A probe into the Niger ambush that killed four U.S. soldiers is expected to recommend reducing ground missions in West Africa and stripping field commanders of the autonomy that allows them to send service members on risky missions, The New York Times reported.
According to the Marine Times, an independent news sources for the US Marine community, although the report has not been released, two military officials with knowledge of the findings spoke to the Times on condition of anonymity.
The military investigation focused on the events surrounding the ambush in Tongo Tongo, Niger, on Oct. 4. Four Americans and five Nigeriens were killed near a remote village close to Niger’s border with Mali. The region is flush with activity by militants associated with the Islamic State and al-Qaeda, who often engage local authorities and even French forces operating in Mali.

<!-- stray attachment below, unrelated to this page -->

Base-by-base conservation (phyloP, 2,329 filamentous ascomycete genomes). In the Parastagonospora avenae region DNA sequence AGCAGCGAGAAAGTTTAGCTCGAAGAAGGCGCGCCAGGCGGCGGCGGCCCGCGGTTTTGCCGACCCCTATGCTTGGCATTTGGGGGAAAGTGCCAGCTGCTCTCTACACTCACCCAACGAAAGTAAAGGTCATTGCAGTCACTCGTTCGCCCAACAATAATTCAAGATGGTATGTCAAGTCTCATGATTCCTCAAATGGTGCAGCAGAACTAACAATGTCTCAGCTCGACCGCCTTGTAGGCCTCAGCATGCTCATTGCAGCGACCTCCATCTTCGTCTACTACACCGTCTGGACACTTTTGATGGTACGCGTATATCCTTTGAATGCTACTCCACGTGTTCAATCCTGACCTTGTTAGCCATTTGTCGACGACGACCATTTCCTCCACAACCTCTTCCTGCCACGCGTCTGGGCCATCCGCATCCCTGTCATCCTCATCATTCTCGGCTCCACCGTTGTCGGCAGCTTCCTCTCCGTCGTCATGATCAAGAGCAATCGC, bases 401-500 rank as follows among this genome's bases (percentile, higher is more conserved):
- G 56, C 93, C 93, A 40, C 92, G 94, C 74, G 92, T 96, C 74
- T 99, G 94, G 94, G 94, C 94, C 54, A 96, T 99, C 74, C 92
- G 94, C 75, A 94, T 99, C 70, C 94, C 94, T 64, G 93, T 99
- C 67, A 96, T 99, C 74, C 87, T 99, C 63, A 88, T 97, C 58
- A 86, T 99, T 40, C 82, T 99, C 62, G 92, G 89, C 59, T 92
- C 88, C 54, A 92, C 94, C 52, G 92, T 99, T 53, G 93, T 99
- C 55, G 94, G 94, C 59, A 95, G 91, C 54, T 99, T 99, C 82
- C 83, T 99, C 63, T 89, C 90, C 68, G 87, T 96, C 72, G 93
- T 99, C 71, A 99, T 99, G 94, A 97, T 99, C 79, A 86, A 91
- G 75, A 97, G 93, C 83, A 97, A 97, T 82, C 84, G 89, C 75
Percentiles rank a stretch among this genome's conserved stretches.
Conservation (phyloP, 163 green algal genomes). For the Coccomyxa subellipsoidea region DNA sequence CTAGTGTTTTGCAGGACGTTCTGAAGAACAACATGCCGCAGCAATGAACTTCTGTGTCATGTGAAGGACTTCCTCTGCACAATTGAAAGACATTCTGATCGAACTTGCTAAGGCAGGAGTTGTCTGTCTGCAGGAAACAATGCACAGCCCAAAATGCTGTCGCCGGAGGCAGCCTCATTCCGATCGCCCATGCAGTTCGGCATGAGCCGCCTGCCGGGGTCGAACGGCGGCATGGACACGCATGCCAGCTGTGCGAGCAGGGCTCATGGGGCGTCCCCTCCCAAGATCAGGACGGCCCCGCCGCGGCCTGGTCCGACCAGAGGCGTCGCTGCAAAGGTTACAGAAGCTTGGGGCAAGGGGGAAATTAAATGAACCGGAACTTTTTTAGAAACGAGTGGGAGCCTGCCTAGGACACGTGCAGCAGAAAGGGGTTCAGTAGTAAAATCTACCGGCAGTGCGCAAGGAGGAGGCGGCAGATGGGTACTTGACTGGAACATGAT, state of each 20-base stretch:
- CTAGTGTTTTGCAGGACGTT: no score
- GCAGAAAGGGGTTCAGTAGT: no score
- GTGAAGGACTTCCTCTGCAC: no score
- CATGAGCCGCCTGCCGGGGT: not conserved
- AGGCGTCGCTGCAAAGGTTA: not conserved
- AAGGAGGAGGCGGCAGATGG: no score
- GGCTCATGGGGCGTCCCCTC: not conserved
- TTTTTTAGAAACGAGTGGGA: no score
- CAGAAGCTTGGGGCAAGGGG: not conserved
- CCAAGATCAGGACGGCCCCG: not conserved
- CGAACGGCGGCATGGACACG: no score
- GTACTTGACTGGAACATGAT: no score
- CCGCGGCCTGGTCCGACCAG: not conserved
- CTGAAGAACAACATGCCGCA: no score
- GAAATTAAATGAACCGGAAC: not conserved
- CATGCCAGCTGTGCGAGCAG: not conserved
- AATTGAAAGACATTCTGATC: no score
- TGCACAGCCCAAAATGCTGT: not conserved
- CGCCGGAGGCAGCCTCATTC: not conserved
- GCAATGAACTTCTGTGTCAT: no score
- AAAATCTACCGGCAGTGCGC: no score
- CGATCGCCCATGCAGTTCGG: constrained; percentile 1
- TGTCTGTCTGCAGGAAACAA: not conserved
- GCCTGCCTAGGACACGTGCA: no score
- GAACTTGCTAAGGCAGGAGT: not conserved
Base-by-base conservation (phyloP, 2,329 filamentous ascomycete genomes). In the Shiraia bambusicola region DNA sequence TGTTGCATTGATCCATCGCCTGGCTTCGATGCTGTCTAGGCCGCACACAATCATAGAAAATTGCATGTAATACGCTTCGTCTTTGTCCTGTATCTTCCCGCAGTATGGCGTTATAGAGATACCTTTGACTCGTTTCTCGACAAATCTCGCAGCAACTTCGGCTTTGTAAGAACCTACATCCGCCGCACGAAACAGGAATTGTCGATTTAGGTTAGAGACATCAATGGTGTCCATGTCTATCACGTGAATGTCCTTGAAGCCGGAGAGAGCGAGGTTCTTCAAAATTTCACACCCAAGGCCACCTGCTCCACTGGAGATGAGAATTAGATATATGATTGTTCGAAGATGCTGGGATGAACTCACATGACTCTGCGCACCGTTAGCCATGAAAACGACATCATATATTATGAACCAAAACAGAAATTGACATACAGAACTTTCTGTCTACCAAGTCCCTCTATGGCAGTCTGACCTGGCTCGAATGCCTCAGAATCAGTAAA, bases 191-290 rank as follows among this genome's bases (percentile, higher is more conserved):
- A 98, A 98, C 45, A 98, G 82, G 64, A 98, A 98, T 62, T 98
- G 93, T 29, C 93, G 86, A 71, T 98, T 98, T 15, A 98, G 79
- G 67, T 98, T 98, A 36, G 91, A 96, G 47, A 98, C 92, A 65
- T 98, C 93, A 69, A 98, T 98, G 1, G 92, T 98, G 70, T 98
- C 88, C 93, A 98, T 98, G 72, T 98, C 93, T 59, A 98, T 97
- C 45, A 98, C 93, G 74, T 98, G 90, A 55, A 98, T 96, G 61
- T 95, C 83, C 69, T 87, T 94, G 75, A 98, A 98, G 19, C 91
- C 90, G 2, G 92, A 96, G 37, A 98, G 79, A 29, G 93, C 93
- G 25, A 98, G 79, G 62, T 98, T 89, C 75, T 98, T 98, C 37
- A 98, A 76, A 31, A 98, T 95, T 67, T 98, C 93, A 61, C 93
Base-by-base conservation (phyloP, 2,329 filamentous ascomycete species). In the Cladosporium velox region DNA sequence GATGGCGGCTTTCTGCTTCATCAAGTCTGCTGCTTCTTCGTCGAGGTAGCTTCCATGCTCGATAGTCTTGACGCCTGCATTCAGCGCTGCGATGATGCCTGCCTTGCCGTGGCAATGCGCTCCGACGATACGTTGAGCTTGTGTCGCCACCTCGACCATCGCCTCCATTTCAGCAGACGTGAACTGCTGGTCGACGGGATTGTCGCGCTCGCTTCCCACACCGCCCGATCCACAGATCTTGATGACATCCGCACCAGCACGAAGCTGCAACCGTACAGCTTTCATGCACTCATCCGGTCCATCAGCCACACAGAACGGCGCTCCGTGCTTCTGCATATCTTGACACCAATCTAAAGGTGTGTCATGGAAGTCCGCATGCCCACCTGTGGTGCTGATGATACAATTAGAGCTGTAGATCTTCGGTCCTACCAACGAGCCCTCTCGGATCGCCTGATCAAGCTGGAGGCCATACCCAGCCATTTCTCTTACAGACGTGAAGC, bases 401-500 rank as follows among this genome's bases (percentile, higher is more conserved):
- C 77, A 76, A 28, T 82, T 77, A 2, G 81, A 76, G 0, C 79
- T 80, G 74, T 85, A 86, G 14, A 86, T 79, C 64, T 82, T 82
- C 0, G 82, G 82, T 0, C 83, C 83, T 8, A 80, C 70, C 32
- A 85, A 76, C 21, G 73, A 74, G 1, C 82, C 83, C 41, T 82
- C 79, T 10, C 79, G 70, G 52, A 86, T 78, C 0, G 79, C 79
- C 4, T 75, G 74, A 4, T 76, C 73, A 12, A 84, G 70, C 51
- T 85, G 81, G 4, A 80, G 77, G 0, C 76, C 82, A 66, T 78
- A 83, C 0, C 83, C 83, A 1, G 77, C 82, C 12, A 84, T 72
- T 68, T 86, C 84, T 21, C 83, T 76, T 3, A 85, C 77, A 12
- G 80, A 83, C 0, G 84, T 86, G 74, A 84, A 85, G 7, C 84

The report also highlights the bad decision-making process that may have led to the deadly ambush, according to those sources.
The investigation found that there was a communications breakdown that resulted from unchecked equipment the soldiers took on their mission.
When the unit came under attack, they were unable to establish direct communication with the French aircraft providing cover. Instead, the soldiers had to relay coordinates through other forces in Niamey, Niger’s capital, roughly 120 miles away.
The report is expected to advise that U.S. troops should continue accompanying partner forces in the region on armed patrols, but the missions should be more thoroughly vetted, the sources said.
One measure to subject ground operations to more scrutiny may include approval from senior leadership at U.S. Africa Command headquarters in Stuttgart, Germany, or possibly the Pentagon, according to the sources.